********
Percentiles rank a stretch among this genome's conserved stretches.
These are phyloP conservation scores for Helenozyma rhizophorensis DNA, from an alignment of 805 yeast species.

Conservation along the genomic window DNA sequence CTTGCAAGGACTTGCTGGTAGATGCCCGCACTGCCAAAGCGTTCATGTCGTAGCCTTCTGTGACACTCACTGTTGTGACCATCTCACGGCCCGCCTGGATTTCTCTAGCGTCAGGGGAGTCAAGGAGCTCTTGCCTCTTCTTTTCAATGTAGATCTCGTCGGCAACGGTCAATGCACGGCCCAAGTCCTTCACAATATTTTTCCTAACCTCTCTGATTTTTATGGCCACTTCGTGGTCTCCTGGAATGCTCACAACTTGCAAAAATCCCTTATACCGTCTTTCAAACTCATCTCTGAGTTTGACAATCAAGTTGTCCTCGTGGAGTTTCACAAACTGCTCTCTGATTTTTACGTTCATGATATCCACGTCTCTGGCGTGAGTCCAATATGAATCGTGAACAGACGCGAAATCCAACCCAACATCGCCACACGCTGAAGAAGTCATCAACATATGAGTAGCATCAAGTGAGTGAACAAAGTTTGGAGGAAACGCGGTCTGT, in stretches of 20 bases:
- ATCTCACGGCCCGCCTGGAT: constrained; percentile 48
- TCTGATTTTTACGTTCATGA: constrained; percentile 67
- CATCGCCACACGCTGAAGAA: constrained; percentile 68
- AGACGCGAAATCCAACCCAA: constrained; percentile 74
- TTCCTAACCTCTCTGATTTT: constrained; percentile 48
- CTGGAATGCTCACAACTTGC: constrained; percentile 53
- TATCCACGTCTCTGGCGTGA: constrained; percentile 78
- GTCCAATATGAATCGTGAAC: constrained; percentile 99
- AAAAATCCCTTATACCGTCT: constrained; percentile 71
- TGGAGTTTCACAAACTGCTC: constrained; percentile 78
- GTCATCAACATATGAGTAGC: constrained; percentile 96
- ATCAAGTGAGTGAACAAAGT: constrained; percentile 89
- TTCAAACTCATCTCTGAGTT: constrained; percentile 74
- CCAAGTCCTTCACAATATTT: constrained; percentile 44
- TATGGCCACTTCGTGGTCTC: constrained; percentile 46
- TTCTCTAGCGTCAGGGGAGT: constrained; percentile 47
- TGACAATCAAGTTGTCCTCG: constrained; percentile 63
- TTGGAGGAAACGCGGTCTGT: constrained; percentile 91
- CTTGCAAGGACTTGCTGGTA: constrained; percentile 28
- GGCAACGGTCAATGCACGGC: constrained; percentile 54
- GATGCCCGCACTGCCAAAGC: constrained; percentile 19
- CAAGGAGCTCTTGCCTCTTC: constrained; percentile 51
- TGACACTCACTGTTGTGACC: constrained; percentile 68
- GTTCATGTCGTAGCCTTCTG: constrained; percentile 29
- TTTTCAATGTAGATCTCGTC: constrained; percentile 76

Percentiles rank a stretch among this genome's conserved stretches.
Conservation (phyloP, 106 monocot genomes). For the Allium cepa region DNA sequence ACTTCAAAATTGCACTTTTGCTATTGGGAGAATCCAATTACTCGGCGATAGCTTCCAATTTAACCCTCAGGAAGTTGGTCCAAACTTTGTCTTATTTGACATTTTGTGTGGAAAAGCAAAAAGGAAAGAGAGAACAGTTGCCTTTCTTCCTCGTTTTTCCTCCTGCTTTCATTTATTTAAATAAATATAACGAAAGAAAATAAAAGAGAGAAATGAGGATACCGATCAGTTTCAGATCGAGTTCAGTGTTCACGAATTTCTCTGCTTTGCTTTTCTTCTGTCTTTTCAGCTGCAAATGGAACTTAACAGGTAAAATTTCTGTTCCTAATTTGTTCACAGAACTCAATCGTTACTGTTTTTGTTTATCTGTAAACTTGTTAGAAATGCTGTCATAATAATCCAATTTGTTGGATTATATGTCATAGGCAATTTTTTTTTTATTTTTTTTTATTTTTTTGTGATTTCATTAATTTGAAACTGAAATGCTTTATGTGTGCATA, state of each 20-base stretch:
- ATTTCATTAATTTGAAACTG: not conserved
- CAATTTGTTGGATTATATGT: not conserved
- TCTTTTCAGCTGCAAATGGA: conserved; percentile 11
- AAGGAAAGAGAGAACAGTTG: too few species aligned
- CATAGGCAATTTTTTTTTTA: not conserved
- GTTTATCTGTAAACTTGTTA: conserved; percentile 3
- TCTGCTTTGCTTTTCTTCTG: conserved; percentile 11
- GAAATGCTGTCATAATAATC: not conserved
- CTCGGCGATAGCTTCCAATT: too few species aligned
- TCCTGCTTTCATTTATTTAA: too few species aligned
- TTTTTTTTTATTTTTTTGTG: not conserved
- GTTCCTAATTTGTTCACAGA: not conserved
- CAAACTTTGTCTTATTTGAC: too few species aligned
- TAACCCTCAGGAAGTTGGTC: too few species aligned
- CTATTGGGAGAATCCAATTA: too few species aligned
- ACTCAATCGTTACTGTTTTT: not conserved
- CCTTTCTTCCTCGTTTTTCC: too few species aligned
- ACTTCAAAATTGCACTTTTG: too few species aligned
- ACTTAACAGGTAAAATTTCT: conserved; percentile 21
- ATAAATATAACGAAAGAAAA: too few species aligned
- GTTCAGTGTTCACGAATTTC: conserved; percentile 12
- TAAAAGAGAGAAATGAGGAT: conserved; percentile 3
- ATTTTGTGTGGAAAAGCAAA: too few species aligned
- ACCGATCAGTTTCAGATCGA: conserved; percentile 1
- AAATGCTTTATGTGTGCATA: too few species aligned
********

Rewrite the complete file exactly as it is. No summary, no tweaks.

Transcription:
Percentiles rank a stretch among this genome's conserved stretches.
These are phyloP conservation scores for Helenozyma rhizophorensis DNA, from an alignment of 805 yeast species.

Conservation along the genomic window DNA sequence CTTGCAAGGACTTGCTGGTAGATGCCCGCACTGCCAAAGCGTTCATGTCGTAGCCTTCTGTGACACTCACTGTTGTGACCATCTCACGGCCCGCCTGGATTTCTCTAGCGTCAGGGGAGTCAAGGAGCTCTTGCCTCTTCTTTTCAATGTAGATCTCGTCGGCAACGGTCAATGCACGGCCCAAGTCCTTCACAATATTTTTCCTAACCTCTCTGATTTTTATGGCCACTTCGTGGTCTCCTGGAATGCTCACAACTTGCAAAAATCCCTTATACCGTCTTTCAAACTCATCTCTGAGTTTGACAATCAAGTTGTCCTCGTGGAGTTTCACAAACTGCTCTCTGATTTTTACGTTCATGATATCCACGTCTCTGGCGTGAGTCCAATATGAATCGTGAACAGACGCGAAATCCAACCCAACATCGCCACACGCTGAAGAAGTCATCAACATATGAGTAGCATCAAGTGAGTGAACAAAGTTTGGAGGAAACGCGGTCTGT, in stretches of 20 bases:
- ATCTCACGGCCCGCCTGGAT: constrained; percentile 48
- TCTGATTTTTACGTTCATGA: constrained; percentile 67
- CATCGCCACACGCTGAAGAA: constrained; percentile 68
- AGACGCGAAATCCAACCCAA: constrained; percentile 74
- TTCCTAACCTCTCTGATTTT: constrained; percentile 48
- CTGGAATGCTCACAACTTGC: constrained; percentile 53
- TATCCACGTCTCTGGCGTGA: constrained; percentile 78
- GTCCAATATGAATCGTGAAC: constrained; percentile 99
- AAAAATCCCTTATACCGTCT: constrained; percentile 71
- TGGAGTTTCACAAACTGCTC: constrained; percentile 78
- GTCATCAACATATGAGTAGC: constrained; percentile 96
- ATCAAGTGAGTGAACAAAGT: constrained; percentile 89
- TTCAAACTCATCTCTGAGTT: constrained; percentile 74
- CCAAGTCCTTCACAATATTT: constrained; percentile 44
- TATGGCCACTTCGTGGTCTC: constrained; percentile 46
- TTCTCTAGCGTCAGGGGAGT: constrained; percentile 47
- TGACAATCAAGTTGTCCTCG: constrained; percentile 63
- TTGGAGGAAACGCGGTCTGT: constrained; percentile 91
- CTTGCAAGGACTTGCTGGTA: constrained; percentile 28
- GGCAACGGTCAATGCACGGC: constrained; percentile 54
- GATGCCCGCACTGCCAAAGC: constrained; percentile 19
- CAAGGAGCTCTTGCCTCTTC: constrained; percentile 51
- TGACACTCACTGTTGTGACC: constrained; percentile 68
- GTTCATGTCGTAGCCTTCTG: constrained; percentile 29
- TTTTCAATGTAGATCTCGTC: constrained; percentile 76

Percentiles rank a stretch among this genome's conserved stretches.
Conservation (phyloP, 106 monocot genomes). For the Allium cepa region DNA sequence ACTTCAAAATTGCACTTTTGCTATTGGGAGAATCCAATTACTCGGCGATAGCTTCCAATTTAACCCTCAGGAAGTTGGTCCAAACTTTGTCTTATTTGACATTTTGTGTGGAAAAGCAAAAAGGAAAGAGAGAACAGTTGCCTTTCTTCCTCGTTTTTCCTCCTGCTTTCATTTATTTAAATAAATATAACGAAAGAAAATAAAAGAGAGAAATGAGGATACCGATCAGTTTCAGATCGAGTTCAGTGTTCACGAATTTCTCTGCTTTGCTTTTCTTCTGTCTTTTCAGCTGCAAATGGAACTTAACAGGTAAAATTTCTGTTCCTAATTTGTTCACAGAACTCAATCGTTACTGTTTTTGTTTATCTGTAAACTTGTTAGAAATGCTGTCATAATAATCCAATTTGTTGGATTATATGTCATAGGCAATTTTTTTTTTATTTTTTTTTATTTTTTTGTGATTTCATTAATTTGAAACTGAAATGCTTTATGTGTGCATA, state of each 20-base stretch:
- ATTTCATTAATTTGAAACTG: not conserved
- CAATTTGTTGGATTATATGT: not conserved
- TCTTTTCAGCTGCAAATGGA: conserved; percentile 11
- AAGGAAAGAGAGAACAGTTG: too few species aligned
- CATAGGCAATTTTTTTTTTA: not conserved
- GTTTATCTGTAAACTTGTTA: conserved; percentile 3
- TCTGCTTTGCTTTTCTTCTG: conserved; percentile 11
- GAAATGCTGTCATAATAATC: not conserved
- CTCGGCGATAGCTTCCAATT: too few species aligned
- TCCTGCTTTCATTTATTTAA: too few species aligned
- TTTTTTTTTATTTTTTTGTG: not conserved
- GTTCCTAATTTGTTCACAGA: not conserved
- CAAACTTTGTCTTATTTGAC: too few species aligned
- TAACCCTCAGGAAGTTGGTC: too few species aligned
- CTATTGGGAGAATCCAATTA: too few species aligned
- ACTCAATCGTTACTGTTTTT: not conserved
- CCTTTCTTCCTCGTTTTTCC: too few species aligned
- ACTTCAAAATTGCACTTTTG: too few species aligned
- ACTTAACAGGTAAAATTTCT: conserved; percentile 21
- ATAAATATAACGAAAGAAAA: too few species aligned
- GTTCAGTGTTCACGAATTTC: conserved; percentile 12
- TAAAAGAGAGAAATGAGGAT: conserved; percentile 3
- ATTTTGTGTGGAAAAGCAAA: too few species aligned
- ACCGATCAGTTTCAGATCGA: conserved; percentile 1
- AAATGCTTTATGTGTGCATA: too few species aligned